This is an introductory tutorial for beginners in digital audio waveform. This will give you the most important information necessary when working with digital audio regardless of what DAW (digital audio workstation) you are using and the type of projects you are doing. The digital audio waveform is an object that can be described by a lot of properties. As an audio engineer, you will be manipulating these properties in your project to get the sound you need. To manipulate these properties, you will be using a lot of tools such as compressor, parametric equalizer, sample rate converter etc. Let’s start, see an example waveform below:
In most recording software, the default waveform is using amplitude vs. time representation of digital audio (also called the “time domain” representation). Take note the x and y-axis of the waveform (inside the yellow box). The following are the major visible waveform properties:
1.) Duration – shown in the x-axis of the waveform is the time property of the waveform. It tells the duration of the audio waveform (e.g. 2 minutes long).
2.) Amplitude – shown in the y-axis is the amplitude property of the waveform. Amplitude in digital audio is scaled in dBFS (logarithmic scale) which tells the loudness or the volume of the waveform at given time. dBFS means decibel “relative to full scale”. In digital audio, the maximum digital audio level is 0dBFS. Beyond this level, you increase the risk of clipping and distortion in your digital audio signal which will result to undesirable effects in audio quality. The y-axis is scaled from 0dBFS (maximum possible level) all the way down to negative infinity dB (flat line) which signifies complete audio silence. So this implies that -3dBFS is louder than -12dBFS or -12dBFS is louder than -36dBFS. Farther the value of the decibel below 0 dBFS; the lesser will be its resulting loudness.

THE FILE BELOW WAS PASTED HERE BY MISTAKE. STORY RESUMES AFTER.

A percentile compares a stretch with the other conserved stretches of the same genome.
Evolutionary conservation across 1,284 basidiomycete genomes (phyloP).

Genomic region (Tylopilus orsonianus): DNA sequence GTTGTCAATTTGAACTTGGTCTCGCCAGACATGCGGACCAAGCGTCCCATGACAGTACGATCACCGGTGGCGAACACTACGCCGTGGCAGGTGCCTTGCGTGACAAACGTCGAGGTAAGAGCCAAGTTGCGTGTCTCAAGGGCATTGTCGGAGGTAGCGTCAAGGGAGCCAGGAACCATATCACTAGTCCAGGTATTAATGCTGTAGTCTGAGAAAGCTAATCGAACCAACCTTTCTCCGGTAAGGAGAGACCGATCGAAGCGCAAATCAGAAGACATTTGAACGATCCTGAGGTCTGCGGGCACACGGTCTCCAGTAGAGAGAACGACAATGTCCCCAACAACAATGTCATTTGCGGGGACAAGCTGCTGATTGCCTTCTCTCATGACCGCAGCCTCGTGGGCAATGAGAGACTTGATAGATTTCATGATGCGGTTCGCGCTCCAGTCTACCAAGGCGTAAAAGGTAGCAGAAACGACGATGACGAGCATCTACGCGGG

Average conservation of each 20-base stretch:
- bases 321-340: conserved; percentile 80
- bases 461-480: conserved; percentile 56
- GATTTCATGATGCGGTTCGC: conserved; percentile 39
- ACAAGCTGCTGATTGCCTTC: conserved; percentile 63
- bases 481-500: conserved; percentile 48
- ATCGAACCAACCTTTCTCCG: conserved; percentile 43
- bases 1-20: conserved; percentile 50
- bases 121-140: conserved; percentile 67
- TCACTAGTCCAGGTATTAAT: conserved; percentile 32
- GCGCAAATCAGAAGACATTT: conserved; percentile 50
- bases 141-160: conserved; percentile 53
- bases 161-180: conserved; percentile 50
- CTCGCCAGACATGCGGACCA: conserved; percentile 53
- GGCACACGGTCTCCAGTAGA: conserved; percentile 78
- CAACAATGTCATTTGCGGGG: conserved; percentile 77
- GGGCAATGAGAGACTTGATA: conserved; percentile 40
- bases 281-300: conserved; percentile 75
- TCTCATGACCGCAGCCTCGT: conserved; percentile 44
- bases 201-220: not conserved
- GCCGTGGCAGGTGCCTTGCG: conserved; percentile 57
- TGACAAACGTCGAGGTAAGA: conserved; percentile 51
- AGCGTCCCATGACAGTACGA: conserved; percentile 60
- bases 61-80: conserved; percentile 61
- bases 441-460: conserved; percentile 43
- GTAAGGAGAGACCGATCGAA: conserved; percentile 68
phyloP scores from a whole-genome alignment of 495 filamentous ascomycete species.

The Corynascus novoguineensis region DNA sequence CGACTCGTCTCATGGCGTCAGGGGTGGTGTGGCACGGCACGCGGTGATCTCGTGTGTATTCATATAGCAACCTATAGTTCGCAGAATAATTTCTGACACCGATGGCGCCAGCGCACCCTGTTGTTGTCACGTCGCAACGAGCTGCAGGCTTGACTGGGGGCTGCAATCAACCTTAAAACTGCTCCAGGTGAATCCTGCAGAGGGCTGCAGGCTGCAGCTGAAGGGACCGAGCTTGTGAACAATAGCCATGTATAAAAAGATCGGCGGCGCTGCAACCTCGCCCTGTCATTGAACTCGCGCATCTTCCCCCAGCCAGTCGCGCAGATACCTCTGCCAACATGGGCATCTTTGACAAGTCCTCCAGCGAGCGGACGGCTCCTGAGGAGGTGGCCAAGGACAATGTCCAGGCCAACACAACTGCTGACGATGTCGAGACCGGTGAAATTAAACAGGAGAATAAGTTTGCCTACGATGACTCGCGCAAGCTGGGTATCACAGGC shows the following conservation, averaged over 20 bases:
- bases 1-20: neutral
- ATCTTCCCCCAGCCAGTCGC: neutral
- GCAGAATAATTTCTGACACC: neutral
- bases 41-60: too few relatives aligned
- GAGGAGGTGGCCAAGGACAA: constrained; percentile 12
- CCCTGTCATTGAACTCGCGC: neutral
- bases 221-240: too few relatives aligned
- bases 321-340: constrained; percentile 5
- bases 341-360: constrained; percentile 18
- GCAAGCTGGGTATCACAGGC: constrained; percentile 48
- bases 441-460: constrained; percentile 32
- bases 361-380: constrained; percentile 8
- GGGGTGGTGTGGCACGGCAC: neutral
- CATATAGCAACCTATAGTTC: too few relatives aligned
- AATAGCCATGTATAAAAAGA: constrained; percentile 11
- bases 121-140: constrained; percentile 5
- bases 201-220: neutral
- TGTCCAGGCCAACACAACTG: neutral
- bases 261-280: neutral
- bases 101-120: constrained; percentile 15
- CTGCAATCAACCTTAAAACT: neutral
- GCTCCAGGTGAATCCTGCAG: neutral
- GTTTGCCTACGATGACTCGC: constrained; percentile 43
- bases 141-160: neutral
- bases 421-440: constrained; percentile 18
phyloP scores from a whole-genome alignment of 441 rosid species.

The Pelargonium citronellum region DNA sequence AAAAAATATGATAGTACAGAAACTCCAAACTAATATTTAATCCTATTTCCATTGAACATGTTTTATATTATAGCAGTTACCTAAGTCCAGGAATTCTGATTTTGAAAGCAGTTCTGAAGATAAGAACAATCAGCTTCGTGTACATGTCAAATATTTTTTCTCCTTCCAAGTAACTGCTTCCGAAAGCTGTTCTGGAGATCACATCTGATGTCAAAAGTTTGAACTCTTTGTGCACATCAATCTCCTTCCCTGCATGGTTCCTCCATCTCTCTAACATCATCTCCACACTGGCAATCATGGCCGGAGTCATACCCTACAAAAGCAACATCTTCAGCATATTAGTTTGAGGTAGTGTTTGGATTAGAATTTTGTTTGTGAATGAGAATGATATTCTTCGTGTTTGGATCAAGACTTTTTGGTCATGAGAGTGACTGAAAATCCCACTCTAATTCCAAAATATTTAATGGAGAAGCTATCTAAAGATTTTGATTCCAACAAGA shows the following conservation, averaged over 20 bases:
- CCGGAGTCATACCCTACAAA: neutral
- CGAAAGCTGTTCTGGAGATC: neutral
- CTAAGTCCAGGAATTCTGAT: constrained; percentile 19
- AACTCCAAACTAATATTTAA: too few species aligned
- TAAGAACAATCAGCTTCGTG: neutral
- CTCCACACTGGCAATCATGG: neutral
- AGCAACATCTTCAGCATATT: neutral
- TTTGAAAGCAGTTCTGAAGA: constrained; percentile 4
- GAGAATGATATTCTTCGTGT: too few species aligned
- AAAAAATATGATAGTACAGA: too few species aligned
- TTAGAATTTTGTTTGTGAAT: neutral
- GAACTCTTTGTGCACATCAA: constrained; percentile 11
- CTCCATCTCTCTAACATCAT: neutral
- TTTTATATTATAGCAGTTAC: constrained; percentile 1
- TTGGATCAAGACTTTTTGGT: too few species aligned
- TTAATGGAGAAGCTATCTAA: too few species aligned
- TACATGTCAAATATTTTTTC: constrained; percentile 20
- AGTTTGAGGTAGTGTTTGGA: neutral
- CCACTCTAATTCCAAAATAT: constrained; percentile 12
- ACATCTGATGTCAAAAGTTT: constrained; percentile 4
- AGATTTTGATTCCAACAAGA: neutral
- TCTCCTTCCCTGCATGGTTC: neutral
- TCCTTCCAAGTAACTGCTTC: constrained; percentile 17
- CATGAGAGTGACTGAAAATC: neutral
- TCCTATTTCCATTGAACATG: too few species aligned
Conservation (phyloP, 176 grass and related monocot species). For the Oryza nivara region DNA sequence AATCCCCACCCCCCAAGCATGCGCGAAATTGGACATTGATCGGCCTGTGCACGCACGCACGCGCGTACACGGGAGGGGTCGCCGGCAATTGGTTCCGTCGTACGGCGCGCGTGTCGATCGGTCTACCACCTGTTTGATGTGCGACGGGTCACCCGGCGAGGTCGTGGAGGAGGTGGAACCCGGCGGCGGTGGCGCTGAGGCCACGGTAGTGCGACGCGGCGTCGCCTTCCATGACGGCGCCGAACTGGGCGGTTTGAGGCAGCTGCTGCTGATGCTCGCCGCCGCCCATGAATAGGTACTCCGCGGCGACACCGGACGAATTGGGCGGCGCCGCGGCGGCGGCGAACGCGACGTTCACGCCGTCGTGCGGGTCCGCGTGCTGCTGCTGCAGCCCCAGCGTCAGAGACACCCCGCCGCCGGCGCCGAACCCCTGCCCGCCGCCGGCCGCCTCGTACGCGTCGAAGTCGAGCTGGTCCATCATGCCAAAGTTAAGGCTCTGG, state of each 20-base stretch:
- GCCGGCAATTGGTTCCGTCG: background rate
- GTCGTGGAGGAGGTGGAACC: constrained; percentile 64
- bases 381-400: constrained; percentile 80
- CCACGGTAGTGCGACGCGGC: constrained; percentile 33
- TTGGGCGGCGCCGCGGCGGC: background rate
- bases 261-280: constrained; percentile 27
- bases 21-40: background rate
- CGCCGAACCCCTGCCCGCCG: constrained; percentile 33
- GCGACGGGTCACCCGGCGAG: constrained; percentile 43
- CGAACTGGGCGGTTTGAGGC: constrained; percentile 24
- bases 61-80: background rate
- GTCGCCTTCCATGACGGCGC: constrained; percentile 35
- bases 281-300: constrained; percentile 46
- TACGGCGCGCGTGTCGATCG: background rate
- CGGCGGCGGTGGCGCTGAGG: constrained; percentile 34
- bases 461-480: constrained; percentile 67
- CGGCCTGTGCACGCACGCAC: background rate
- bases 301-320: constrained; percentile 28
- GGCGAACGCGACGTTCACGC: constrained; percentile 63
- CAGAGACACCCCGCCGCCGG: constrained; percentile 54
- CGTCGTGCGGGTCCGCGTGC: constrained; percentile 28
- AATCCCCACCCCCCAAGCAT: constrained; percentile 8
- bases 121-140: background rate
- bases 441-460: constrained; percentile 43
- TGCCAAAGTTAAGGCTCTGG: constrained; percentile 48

3.) Number of channels – In the above screenshot, you see two waveforms in the time domain which means there are two channels in the waveform. Two channels mean it is a “stereo” audio waveform. In some waveforms, you can only see one waveform, and it is called a “mono” audio waveform. This is the most commonly used format in recording/tracking (e.g. guitars, vocals, drums, etc.). During audio mixing, you will be summing all mono tracks into a single stereo waveform for mastering. Also in multichannel projects, you will have more than 2 channels and it is called “surround” audio.
There are also non-visible digital audio waveform properties that are important. To know these properties, you need a tool that can provide the statistics of the waveform. This is usually available in most standard recording software. For example in Adobe Audition 1.5, you can get the waveform statistics by selecting the entire waveform first (pressing Control – A) then go to Analyze – Statistics. Below are the properties: